AA Male Identity Formation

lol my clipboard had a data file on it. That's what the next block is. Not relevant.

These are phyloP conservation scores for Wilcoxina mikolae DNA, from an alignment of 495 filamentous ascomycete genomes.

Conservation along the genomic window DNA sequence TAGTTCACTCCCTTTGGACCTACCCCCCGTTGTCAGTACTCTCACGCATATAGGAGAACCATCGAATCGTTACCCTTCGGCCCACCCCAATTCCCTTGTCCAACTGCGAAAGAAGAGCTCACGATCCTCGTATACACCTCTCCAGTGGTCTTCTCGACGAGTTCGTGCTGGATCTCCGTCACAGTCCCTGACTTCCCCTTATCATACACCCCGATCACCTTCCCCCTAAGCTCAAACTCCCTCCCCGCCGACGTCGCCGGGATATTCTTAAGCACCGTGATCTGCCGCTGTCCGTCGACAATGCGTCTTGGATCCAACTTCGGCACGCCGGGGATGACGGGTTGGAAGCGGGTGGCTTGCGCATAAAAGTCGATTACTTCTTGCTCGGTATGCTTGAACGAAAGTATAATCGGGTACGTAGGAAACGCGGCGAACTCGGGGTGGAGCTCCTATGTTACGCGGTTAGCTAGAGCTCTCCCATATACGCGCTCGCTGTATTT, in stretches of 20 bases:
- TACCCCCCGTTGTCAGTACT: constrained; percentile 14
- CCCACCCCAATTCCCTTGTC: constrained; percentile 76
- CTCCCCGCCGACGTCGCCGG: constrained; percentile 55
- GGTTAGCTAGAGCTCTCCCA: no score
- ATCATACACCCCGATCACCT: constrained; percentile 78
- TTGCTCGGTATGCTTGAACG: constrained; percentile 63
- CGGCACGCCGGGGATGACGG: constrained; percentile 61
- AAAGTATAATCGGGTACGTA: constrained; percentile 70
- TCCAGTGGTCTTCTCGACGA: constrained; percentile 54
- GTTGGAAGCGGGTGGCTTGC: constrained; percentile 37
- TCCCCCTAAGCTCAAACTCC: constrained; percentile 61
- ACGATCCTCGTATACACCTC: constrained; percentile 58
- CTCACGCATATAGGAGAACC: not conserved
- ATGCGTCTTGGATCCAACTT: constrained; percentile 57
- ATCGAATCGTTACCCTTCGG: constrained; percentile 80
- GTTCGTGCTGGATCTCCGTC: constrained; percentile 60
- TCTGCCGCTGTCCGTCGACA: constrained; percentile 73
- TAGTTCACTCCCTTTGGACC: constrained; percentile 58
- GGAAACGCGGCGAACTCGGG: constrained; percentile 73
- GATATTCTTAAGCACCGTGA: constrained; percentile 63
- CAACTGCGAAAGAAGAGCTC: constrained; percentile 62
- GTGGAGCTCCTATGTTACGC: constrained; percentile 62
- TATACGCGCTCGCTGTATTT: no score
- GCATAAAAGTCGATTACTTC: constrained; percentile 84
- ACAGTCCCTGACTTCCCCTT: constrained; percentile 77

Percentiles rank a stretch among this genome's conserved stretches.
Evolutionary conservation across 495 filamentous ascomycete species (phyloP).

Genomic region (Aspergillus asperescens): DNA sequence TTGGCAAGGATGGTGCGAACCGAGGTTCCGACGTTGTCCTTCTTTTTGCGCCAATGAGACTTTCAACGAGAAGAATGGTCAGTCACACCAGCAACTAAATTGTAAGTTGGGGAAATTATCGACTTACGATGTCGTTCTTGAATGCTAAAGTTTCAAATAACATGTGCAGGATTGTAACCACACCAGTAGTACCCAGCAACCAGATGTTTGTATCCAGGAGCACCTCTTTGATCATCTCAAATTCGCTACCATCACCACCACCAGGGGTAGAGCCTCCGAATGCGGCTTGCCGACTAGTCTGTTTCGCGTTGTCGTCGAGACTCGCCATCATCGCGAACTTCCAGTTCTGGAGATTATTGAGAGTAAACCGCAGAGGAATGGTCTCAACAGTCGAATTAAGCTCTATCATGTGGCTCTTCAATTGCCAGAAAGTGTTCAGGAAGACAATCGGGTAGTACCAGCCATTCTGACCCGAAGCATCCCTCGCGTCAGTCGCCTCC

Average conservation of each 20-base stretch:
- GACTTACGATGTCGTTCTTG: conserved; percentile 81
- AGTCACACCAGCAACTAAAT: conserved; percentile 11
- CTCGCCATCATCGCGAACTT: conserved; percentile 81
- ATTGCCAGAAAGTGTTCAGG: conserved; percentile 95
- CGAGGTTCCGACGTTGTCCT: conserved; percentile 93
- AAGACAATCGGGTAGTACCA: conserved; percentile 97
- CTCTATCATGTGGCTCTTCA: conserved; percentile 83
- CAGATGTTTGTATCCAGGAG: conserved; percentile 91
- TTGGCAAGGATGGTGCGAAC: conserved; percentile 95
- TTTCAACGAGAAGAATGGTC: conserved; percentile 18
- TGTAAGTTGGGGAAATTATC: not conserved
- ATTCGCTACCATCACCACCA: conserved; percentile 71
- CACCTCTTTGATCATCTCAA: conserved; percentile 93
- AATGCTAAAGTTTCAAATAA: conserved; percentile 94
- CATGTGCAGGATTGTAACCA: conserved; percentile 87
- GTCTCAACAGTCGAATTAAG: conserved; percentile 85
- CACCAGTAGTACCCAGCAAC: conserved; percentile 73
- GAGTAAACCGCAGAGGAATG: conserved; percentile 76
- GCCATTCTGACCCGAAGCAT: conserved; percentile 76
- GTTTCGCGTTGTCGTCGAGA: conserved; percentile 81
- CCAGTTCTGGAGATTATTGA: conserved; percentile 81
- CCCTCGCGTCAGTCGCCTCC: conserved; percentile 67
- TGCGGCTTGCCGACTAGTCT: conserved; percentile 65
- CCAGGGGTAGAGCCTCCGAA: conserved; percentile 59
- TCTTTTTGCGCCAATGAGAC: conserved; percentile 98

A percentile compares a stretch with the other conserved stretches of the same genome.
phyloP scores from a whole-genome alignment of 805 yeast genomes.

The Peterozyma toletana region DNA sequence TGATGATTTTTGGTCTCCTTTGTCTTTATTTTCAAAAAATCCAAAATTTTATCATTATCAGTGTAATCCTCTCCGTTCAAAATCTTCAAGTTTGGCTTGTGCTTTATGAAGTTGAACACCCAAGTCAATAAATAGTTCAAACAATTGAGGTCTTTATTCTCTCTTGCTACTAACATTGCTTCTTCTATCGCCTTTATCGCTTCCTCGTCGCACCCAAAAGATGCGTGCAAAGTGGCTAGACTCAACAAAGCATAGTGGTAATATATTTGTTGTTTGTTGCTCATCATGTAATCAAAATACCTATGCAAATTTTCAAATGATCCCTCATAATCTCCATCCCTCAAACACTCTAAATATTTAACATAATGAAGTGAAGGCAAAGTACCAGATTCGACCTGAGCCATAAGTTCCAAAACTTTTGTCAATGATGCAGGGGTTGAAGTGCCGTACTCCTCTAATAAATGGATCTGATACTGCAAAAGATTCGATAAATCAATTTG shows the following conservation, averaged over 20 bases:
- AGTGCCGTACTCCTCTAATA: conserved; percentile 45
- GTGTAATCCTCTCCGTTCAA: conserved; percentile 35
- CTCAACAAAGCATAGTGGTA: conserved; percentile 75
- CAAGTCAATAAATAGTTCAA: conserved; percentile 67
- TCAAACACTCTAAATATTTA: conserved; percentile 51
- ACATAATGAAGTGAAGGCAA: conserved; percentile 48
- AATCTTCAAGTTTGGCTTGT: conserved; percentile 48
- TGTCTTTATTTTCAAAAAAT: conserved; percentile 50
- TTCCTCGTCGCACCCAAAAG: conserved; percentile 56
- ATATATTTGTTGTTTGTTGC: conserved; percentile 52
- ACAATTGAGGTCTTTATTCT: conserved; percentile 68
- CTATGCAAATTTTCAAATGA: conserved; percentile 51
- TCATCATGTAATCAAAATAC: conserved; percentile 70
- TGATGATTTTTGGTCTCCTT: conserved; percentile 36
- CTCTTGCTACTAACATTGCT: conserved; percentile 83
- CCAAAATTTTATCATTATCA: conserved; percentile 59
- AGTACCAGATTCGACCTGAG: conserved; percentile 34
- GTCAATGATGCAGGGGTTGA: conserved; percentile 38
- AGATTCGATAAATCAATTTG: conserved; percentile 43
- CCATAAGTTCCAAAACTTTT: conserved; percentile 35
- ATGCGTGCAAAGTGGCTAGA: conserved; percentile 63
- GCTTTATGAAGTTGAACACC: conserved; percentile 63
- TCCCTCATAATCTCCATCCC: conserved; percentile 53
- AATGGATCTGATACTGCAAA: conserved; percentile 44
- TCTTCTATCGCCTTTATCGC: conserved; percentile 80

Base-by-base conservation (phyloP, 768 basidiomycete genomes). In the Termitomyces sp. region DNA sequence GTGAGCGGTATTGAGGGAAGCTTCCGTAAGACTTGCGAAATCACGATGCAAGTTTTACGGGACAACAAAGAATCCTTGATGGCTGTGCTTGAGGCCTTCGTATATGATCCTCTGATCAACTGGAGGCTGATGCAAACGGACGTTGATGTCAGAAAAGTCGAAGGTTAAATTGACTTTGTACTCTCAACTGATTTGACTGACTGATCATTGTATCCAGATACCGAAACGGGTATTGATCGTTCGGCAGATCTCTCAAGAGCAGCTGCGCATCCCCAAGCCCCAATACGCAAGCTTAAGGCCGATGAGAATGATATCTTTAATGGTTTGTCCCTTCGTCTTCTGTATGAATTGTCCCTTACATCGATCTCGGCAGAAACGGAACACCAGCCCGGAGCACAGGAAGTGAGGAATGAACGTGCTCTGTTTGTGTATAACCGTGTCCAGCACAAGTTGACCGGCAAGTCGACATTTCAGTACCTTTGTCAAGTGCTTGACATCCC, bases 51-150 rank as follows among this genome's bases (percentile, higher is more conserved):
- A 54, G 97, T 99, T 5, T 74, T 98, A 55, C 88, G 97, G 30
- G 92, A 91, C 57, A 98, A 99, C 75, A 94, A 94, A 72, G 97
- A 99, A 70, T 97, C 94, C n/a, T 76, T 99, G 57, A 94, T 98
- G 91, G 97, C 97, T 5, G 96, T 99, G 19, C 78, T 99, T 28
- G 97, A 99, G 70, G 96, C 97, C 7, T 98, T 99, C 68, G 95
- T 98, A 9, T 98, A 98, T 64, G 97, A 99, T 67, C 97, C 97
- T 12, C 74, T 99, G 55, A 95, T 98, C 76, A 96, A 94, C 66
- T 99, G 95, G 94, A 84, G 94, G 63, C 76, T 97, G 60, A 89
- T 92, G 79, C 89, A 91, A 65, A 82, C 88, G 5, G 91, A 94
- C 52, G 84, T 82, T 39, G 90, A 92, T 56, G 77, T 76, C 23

My journey to graduate school appears to be a fairly common experience among African-American males who obtain higher education. A qualitative study on high achieving African-American male high school students found that protective factors included the desire to make their mother proud, positive role-models at school, and spirituality (Mixon, Butcher, & Harris, 2014). Within these three factors social structures appear to play a prominent role. Coleman’s (1988) theory of social capital provides insight into how social structures such as school support systems are imperative for the academic achievement of African-American males. Coleman defined social capital as social structures that facilitate certain actions of individuals who are within the structure. Social capital is productive, making possible the achievement of certain ends that would not be attainable in its absence (Coleman, 1988). My social capital consisted of both my high school mentor Mr. Stepter and my mother. It is unlikely I would have had an opportunity for a summer internship program in the absence of his mentorship. Similarly, without my mother’s strong commitment to my education it is unlikely I would have been able to solidify an achievement-focused identity. I believe it is important to have a framework for understanding African-American male identity formation. Several studies reveal that African-American males have struggled with understanding and embracing their own racial identity (Adams, 1999; Franklin, 1999; Morgan, 1996; Spurgeon & Myers, 2010). A study on high achieving African-American male high school students found that participants rejected the notion of “acting white” or “acting black” and focused more on individualism (Wright, 2011). The participants resisted the tendency to racialize certain cultural practices. One student commented: